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Farm Animal Practice
Sampling programmes to establish and monitor the infectious disease status of cattle herds
  1. Steven Van Winden

    Steven Van Winden graduated in 1996 from Utrecht University, in the Netherlands, and worked at the clinic for internal medicine of large animals, latterly specialising in cattle. He holds an MSc in epidemiology and a PhD for studies on the pathophysiology of abomasal displacements. He is currently a lecturer at the Royal Veterinary College (RVC).

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  2. Dirk Pfeiffer

    Dirk Pfeiffer graduated in 1984 from Justus Liebig University in Giessen, Germany. He holds a PhD in veterinary epidemiology from Massey University, New Zealand. He is currently the chair in veterinary epidemiology at the RVC.

Abstract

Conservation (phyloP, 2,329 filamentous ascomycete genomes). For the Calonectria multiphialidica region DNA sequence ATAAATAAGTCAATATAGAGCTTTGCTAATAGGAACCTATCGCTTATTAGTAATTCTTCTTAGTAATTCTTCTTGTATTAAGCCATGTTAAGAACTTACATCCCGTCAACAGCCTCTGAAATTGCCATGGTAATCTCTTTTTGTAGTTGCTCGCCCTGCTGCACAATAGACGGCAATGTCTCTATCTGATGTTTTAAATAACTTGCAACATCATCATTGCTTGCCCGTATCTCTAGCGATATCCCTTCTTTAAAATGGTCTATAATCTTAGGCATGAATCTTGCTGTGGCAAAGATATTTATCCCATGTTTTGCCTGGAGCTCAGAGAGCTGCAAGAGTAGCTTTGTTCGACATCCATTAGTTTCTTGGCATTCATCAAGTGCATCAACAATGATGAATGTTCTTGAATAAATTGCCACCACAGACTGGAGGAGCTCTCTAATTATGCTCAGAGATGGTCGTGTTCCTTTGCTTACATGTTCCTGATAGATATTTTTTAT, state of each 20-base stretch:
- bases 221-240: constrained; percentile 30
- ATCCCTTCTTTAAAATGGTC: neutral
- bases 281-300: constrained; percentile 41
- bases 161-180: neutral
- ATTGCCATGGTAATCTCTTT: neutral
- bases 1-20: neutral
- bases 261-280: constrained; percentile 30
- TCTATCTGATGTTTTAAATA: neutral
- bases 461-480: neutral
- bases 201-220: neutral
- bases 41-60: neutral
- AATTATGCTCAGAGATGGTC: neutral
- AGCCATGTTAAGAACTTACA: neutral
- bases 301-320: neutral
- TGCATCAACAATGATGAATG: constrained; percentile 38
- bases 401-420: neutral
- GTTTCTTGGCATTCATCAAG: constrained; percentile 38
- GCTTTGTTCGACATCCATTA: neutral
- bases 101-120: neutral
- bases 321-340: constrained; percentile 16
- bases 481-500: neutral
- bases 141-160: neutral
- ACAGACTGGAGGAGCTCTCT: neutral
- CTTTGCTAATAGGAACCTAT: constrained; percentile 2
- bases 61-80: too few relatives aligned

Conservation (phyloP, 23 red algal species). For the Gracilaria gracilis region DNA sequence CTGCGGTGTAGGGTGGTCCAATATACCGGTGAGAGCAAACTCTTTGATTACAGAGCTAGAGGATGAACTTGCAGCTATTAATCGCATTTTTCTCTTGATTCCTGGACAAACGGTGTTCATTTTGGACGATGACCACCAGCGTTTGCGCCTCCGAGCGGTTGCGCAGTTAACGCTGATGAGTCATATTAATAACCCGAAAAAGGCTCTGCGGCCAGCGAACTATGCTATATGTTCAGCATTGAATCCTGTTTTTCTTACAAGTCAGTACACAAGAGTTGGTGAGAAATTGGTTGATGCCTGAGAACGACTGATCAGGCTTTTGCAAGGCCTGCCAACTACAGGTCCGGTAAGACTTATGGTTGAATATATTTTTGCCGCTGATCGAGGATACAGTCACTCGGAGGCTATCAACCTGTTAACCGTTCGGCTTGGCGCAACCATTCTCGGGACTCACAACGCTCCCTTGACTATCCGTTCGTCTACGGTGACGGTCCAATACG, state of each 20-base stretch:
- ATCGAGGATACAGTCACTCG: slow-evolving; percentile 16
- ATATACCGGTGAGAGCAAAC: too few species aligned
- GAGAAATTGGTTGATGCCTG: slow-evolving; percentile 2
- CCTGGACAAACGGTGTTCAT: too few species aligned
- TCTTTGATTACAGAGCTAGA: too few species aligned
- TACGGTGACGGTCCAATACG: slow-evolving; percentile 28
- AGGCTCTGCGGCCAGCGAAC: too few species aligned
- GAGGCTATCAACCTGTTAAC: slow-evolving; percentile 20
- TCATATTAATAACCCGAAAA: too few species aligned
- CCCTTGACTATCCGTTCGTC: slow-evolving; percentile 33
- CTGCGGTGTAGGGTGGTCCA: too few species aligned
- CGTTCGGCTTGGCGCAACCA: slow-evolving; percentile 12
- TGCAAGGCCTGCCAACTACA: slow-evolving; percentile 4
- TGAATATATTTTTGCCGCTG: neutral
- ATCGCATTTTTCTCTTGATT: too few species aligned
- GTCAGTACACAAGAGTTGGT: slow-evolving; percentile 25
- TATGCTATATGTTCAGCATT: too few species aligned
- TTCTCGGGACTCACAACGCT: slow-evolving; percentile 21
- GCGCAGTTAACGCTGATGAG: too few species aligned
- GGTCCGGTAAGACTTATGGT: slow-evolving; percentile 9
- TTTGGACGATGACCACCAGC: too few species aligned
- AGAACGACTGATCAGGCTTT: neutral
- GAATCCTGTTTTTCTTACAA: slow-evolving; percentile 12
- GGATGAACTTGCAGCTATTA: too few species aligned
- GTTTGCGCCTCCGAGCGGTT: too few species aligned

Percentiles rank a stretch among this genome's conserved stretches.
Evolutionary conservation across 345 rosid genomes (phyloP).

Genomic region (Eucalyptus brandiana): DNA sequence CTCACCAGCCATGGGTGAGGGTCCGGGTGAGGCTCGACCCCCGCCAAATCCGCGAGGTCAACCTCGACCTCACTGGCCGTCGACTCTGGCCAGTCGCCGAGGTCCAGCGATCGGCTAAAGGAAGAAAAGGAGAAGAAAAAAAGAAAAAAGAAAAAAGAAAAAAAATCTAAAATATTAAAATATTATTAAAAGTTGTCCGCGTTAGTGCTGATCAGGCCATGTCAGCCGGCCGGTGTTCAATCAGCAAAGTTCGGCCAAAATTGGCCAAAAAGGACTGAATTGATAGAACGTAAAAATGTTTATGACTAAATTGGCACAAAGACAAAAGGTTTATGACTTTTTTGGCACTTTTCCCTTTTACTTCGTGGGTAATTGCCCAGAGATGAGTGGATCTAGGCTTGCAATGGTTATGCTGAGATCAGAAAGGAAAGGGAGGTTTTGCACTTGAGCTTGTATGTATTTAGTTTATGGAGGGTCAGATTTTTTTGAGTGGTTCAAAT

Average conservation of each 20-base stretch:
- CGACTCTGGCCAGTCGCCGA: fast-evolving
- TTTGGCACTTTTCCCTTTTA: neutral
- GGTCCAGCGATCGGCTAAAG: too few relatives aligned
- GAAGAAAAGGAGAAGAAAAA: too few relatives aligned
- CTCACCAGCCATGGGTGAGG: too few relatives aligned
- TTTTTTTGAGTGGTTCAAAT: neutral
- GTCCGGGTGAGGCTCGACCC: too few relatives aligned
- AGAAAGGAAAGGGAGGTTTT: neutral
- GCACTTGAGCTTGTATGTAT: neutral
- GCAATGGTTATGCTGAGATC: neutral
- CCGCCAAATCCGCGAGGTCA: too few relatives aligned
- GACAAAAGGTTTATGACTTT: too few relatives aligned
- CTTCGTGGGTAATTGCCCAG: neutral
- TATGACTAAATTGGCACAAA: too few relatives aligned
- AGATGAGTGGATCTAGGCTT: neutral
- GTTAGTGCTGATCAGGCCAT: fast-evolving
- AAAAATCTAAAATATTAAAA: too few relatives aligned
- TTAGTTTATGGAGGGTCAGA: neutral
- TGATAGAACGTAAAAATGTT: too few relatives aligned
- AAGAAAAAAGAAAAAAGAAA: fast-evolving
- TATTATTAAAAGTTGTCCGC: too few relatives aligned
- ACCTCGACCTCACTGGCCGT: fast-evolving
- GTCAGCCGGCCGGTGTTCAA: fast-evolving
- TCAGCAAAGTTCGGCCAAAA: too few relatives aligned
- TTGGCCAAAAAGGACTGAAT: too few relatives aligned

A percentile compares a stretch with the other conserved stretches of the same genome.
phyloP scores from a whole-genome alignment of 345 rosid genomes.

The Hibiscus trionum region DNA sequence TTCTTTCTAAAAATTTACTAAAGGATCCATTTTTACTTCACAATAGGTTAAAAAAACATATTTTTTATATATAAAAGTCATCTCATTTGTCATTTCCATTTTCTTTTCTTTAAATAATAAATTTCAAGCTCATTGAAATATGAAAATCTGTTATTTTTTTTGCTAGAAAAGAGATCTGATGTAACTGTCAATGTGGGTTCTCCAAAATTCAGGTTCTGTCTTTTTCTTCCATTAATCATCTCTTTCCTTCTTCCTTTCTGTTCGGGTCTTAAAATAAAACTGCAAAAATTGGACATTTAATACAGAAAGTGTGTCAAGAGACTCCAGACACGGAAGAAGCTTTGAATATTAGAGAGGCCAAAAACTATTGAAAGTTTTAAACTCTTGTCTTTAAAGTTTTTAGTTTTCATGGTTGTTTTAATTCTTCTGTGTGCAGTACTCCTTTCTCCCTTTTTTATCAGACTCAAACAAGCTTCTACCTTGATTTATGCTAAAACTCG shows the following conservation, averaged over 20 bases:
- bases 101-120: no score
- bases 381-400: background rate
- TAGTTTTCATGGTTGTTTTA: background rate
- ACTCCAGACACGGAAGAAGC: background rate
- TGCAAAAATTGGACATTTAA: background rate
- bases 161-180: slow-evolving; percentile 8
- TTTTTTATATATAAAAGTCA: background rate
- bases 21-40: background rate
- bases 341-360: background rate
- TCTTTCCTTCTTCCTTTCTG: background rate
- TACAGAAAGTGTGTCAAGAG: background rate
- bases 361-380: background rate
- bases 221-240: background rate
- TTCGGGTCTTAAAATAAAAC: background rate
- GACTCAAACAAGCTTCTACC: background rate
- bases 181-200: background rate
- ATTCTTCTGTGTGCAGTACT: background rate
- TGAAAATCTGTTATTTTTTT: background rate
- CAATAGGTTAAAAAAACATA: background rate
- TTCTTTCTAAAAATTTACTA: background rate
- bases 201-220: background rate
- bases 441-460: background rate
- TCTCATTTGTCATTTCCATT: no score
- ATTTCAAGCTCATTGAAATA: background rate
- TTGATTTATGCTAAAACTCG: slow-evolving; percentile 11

INFECTIOUS diseases can play an important role in the economic viability of a beef or dairy enterprise. In particular, disease introduced into a naive herd can have detrimental effects on production and mortality. As well as the costs associated with dealing with an outbreak, an infectious agent circulating in a herd can contribute to fertility problems, abortions, decreased milk production and loss of bodyweight. Sampling programmes can help to establish the presence of a disease and its prevalence in a herd. Armed with knowledge of the disease status of a herd, veterinary surgeons and farmers can jointly formulate an action plan to manage the disease(s) in question. This article discusses how to sample for and monitor a number of non-statutory diseases that are of particular economic importance to the cattle industry – namely, infectious bovine rhinotracheitis, bovine viral diarrhoea, leptospirosis and Johne's disease.

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